Interestingly, the HTA methodology, unlike meta-analyses and systematic reports such as the Cochrane Collaboration, does not just ask the question of effectiveness of a particular intervention, it also addresses the questions of effectiveness of a therapy in everyday use (i.e. real world effectiveness), how it is used, its safety and its cost-effectiveness.
This report, amounting to 300-plus pages, exhaustively reviews the scientific literature in homeopathy. It summarises 22 reviews, 20 of which show positive results for homeopathy. Four of these showed strong evidence that homeopathy, as a system of medicine, is efficacious. It also finds strong supporting evidence for the Homeopathic treatment of allergies and upper-respiratory tract infections.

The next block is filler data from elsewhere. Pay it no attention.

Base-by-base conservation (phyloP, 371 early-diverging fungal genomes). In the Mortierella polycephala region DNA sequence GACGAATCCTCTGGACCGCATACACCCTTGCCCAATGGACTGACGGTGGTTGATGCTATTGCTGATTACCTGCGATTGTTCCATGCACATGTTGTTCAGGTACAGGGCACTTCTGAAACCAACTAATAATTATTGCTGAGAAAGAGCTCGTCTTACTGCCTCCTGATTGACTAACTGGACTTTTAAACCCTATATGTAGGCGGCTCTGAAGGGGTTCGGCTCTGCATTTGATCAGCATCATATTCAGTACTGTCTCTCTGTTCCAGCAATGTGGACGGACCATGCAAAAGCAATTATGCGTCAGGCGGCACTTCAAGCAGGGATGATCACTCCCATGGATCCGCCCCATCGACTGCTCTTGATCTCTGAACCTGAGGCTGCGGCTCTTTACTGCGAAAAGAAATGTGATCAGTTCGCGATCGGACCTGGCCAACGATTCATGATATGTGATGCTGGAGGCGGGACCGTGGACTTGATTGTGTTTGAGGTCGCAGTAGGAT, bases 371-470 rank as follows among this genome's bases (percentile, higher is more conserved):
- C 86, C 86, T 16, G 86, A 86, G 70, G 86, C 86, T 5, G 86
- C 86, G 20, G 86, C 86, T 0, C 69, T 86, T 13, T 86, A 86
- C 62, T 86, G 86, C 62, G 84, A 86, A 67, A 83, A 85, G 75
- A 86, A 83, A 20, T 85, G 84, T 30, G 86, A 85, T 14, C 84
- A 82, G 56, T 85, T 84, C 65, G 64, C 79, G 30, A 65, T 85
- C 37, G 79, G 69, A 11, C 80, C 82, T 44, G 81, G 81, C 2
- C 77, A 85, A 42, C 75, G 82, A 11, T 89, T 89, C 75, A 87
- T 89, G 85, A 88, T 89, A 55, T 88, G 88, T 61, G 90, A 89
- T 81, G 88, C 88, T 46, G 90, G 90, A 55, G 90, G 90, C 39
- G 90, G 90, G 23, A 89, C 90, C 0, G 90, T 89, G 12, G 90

Homeopathy is effective - we can say with certainty that the Shang et al 2005 study does not prove that homeopathy has no effect.” The report also presents the results of the quality assessment of homeopathy trials, concluding that “studies of homeopathy and phytotherapy were of better quality than comparable conventional medicine studies”.